The Southwestern Historical Quarterly, Volume 76, July 1972 - April, 1973 Page: 346
Southwestern Historical Quarterly
Hammett includes in this book numerous documents related to the
overlapping of land claims of the De Le6ns and other empresarios.
These documents give an idea of the legal difficulties involved in the
early settlement of Texas, and also point out the requirements for ob-
taining an empresario grant. In addition the book offers scholars valu-
able social data on the life of early settlers-their difficulties with the
Indians, the capture of wild horses, foods available to pioneers, types of
business transactions, prices of different articles, marriages, religious
services, pastimes, and even formulas for the curing of hides.
Don Martin died in 1833, and was buried in St. Mary's Church, which
he had erected. His son Don Fernando sided.with the rebels during the
Texas Revolution, and for this reason was arrested on several occasions
by the Mexican authorities, until finally he had to flee with his family to
New Orleans. He lived afterwards in Mexico and did not return to
Texas until 1844. By that time he found all his land occupied and his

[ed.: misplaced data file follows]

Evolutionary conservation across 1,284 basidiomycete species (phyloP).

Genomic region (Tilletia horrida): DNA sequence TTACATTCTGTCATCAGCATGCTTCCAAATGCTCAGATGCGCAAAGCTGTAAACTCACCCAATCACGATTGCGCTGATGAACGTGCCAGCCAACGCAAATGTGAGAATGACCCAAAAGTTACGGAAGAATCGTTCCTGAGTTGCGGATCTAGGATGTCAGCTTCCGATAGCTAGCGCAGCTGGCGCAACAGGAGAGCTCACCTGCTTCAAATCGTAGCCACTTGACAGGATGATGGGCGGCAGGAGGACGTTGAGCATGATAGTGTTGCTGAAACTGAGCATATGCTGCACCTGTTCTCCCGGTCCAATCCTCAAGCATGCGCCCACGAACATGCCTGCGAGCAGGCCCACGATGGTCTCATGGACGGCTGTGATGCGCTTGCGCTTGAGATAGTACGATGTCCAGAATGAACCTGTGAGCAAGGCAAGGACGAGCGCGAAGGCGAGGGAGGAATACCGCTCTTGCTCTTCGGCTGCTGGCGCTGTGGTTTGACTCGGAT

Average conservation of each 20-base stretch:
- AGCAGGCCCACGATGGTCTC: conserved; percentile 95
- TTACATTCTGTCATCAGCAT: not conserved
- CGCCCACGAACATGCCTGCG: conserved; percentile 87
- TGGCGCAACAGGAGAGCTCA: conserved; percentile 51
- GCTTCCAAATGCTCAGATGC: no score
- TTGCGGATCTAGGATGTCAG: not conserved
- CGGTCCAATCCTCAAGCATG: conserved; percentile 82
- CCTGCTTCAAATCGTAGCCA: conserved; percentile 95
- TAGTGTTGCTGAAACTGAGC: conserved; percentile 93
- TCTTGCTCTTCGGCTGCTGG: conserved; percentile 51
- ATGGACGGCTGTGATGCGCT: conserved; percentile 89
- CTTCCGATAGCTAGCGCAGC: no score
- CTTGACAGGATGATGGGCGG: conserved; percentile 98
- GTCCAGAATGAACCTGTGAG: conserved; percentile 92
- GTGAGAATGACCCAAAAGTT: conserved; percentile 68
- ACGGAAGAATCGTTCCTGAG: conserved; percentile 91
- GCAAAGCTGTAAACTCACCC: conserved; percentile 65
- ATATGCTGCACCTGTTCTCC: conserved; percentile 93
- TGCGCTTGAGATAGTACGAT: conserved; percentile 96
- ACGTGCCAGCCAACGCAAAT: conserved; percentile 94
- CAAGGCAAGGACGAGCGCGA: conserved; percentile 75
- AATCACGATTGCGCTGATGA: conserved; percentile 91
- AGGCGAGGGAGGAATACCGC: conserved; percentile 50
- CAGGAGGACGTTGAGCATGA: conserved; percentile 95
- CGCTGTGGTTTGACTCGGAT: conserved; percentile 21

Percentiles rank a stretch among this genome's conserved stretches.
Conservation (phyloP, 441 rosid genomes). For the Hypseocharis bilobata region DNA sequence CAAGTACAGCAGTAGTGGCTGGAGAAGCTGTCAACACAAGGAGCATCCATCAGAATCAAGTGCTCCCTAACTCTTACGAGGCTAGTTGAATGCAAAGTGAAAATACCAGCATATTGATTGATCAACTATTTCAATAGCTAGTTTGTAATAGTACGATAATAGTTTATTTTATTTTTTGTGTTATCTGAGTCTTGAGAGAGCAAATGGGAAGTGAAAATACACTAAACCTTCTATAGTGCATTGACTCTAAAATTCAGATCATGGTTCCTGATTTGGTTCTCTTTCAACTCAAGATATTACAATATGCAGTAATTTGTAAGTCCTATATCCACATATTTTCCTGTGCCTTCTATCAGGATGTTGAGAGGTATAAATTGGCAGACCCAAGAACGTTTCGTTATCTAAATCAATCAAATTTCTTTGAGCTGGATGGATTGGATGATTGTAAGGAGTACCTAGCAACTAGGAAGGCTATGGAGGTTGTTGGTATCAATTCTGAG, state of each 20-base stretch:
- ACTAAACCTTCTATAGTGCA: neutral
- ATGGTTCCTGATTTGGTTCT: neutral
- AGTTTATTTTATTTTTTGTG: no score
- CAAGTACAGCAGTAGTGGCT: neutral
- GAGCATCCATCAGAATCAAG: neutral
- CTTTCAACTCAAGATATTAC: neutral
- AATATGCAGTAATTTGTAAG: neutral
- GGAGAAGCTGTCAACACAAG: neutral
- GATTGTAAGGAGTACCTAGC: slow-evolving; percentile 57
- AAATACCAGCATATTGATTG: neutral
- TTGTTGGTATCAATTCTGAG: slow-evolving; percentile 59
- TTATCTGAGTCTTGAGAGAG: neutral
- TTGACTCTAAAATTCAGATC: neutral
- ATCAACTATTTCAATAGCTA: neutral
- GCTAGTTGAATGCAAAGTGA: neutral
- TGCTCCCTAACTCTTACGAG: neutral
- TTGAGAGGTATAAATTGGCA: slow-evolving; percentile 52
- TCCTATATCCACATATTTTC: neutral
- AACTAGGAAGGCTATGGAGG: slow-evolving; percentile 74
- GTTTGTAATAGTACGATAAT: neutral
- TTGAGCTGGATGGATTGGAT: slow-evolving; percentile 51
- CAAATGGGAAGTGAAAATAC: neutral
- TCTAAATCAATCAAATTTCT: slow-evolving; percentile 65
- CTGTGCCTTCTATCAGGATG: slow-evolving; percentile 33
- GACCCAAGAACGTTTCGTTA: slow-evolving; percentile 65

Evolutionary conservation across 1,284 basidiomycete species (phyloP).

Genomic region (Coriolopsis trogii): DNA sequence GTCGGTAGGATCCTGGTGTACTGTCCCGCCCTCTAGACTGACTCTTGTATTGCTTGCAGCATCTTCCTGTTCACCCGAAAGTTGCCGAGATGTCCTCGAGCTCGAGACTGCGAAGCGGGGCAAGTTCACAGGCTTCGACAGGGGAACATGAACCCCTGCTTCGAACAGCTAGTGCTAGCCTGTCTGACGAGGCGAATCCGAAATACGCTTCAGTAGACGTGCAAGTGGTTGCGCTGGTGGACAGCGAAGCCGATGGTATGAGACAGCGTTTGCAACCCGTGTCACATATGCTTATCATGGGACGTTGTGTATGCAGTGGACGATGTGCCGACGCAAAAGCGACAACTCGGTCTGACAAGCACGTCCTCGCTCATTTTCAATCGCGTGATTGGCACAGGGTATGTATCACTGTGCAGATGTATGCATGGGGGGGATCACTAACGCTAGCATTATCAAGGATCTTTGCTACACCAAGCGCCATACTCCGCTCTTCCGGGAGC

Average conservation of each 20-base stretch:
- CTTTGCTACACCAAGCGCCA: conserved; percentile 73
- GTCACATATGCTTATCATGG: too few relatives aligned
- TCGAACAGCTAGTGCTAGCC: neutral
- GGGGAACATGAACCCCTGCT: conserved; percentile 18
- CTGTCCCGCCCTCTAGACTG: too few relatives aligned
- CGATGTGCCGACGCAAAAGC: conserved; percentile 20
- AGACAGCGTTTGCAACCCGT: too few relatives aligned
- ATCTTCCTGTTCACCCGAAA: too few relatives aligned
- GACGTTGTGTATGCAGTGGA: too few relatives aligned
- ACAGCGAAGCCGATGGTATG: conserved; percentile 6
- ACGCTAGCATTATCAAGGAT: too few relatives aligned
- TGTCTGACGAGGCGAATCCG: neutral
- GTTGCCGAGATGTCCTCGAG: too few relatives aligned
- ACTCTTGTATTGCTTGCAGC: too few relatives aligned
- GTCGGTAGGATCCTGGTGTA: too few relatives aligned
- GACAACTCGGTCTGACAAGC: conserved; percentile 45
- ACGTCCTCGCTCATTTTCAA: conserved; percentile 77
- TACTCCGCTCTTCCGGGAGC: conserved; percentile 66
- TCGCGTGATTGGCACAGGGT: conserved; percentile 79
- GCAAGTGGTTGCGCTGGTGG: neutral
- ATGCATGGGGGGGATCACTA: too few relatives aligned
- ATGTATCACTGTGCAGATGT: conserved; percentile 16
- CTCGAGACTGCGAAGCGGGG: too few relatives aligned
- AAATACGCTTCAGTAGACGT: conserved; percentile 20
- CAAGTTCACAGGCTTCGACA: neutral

livestock confiscated. Until his death in 1853, he was involved in inter-
minable lawsuits, seeking to reclaim his property.
Hammett's book gives a good view of the difficulties which usually
faced early pioneering families, and, despite the numerous misspellings
of Spanish names, it is a valuable contribution to the yet untold story
of the families of Spanish-Mexican origin who settled Texas.
Instituto Tecnoldgico y de
Estudios Superiores de Monterrey ISIDRO VIZCAYA-CANALES
Dream of Empire: A Human History of the Republic of Texas, 1836-
r846. By John Edward Weems. (New York: Simon and Schuster,
1971. PP. 377. Illustrations, chronology, notes, bibliography, index.
The title of this volume implies sweeping drama, served up in read-
able, entertaining style. Both promises are quite well fulfilled.
There was abundant drama in the Spanish-Mexican background of
Texas, but the brief era of its Anglo revolution and resultant republic
was entirely unique. The book's dustjacket lays claim to its being "the
first major account of this frontier state," an assertion which might well
be contested. However, Weems does utilize a new and interesting ap-
The story is presented in narrative style, through the eyes of twelve
actively involved if relatively secondary participants: Dr. Joseph H.
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Texas State Historical Association. The Southwestern Historical Quarterly, Volume 76, July 1972 - April, 1973, periodical, 1973; Austin, Texas. (texashistory.unt.edu/ark:/67531/metapth101202/m1/388/ocr/: accessed August 25, 2016), University of North Texas Libraries, The Portal to Texas History, texashistory.unt.edu; crediting Texas State Historical Association.